Hey guys! If you've been following my Instagram account, you might have noticed I've landed in the land of the rising sun, in fabulous Tokyo.
This trip was planned with work back in April for 'Research and Development' to keep the studio inspired, but of course have some fun incorporated in as well (cough, cough, or just have fun all the time, cough).
So the regular programming of the blog is going to be interrupted briefly (or so I hope), while we are mesmerised by vending machines which dispense hot drinks (and more importantly beer) and cute little cafe's in Harajuku's Cat Street which use beans from Melbourne (Campos and Seven Seeds!) that make a mean coffee. The cafe above is Cafe Luigi, and honestly, the coolness of the barista put's Melbourne's hipsters to shame. I couldn't stop gaping at how cool his hair was and he was incredibly kind and patient as we attempted to negotiate the menu and find equivalents for flat whites (caffe lattes) and long blacks (Americanos).
Last night, with only vague plans for dinner (let's go in that direction), we stumbled around the Kabukicho area of Shinjuku where we are staying (which coincidentally is also where the red light district is) and after going down the narrowest of narrow laneways and passing by a Chinese shop, we came across ハートビートor Heart Beat (I'm trying to find the Facebook page so I can link it!). The space was tiny, with a little bar area of 4 seats and two bigger tables that the 8 of us took up.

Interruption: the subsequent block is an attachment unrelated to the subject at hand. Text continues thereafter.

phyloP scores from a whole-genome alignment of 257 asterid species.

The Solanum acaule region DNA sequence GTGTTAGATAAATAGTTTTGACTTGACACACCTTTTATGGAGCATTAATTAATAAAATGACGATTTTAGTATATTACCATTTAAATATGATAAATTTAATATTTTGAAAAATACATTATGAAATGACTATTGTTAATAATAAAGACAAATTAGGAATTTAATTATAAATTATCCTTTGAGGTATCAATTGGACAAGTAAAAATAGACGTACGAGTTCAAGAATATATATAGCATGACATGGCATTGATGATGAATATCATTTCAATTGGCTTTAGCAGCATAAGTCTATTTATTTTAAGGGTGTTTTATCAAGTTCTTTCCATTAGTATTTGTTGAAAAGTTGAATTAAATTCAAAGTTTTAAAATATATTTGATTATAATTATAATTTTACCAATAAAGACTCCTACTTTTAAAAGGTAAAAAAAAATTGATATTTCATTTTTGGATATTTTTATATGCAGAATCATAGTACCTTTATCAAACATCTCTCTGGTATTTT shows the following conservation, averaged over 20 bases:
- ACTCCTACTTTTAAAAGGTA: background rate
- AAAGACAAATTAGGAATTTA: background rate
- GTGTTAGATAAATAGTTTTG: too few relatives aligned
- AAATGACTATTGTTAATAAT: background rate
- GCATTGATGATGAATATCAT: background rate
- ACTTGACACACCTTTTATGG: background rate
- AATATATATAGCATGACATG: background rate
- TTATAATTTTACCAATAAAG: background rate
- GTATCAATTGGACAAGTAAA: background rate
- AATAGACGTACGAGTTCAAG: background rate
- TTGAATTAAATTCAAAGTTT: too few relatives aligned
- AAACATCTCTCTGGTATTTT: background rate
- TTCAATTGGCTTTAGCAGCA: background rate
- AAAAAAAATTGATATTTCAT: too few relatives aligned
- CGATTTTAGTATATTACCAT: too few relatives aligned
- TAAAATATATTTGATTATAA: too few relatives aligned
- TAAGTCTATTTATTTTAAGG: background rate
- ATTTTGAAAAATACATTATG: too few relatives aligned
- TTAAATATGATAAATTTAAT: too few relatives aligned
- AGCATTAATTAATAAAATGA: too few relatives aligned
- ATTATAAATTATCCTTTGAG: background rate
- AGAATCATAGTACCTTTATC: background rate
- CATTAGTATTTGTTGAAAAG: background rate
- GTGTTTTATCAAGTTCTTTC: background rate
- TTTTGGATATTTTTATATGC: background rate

Ichirou, a regular of 5 years, who spoke amazingly good English ended up helping us navigate through the menu, giving us some history of the bar and also his recommendations and glowing approval of sake with everything.
We could not have been happier campers that evening, as dish after dish came out. Nakanishi-san the chef, working from the tiniest kitchen I've ever seen, but kept the food spinning out, each impeccably seasoned and cooked to perfection. Maezo-san, the owner, and sake sommelier, made sure the Sapporo and sake flowed comfortably. We had delectably sweet sake, hot and hearty sake and a dry one as well.
The tempura squid (tempura ika) also caught us by surprise, as the squid is actually shredded first before it is battered and fried. We couldn't get enough of these, amazingly sweet, but with a shattering crisp batter seasoned in herbs that just counterbalanced the sweetness of the squid so well. Perfect beer food? I think so. Although Ichirou insisted everything was better with sake. Especially warm sake in the autumn winter season!
Did I also mention that after 2 hours of non stop eating and drinking our bill only came to approximately $30 a person? Totally floored.
Today we're off to hang out with the Cat Bus and Totoro at Ghibli Museum (somewhere I've been dying to go to for years). Expect instagram pictures of plushies. All of them.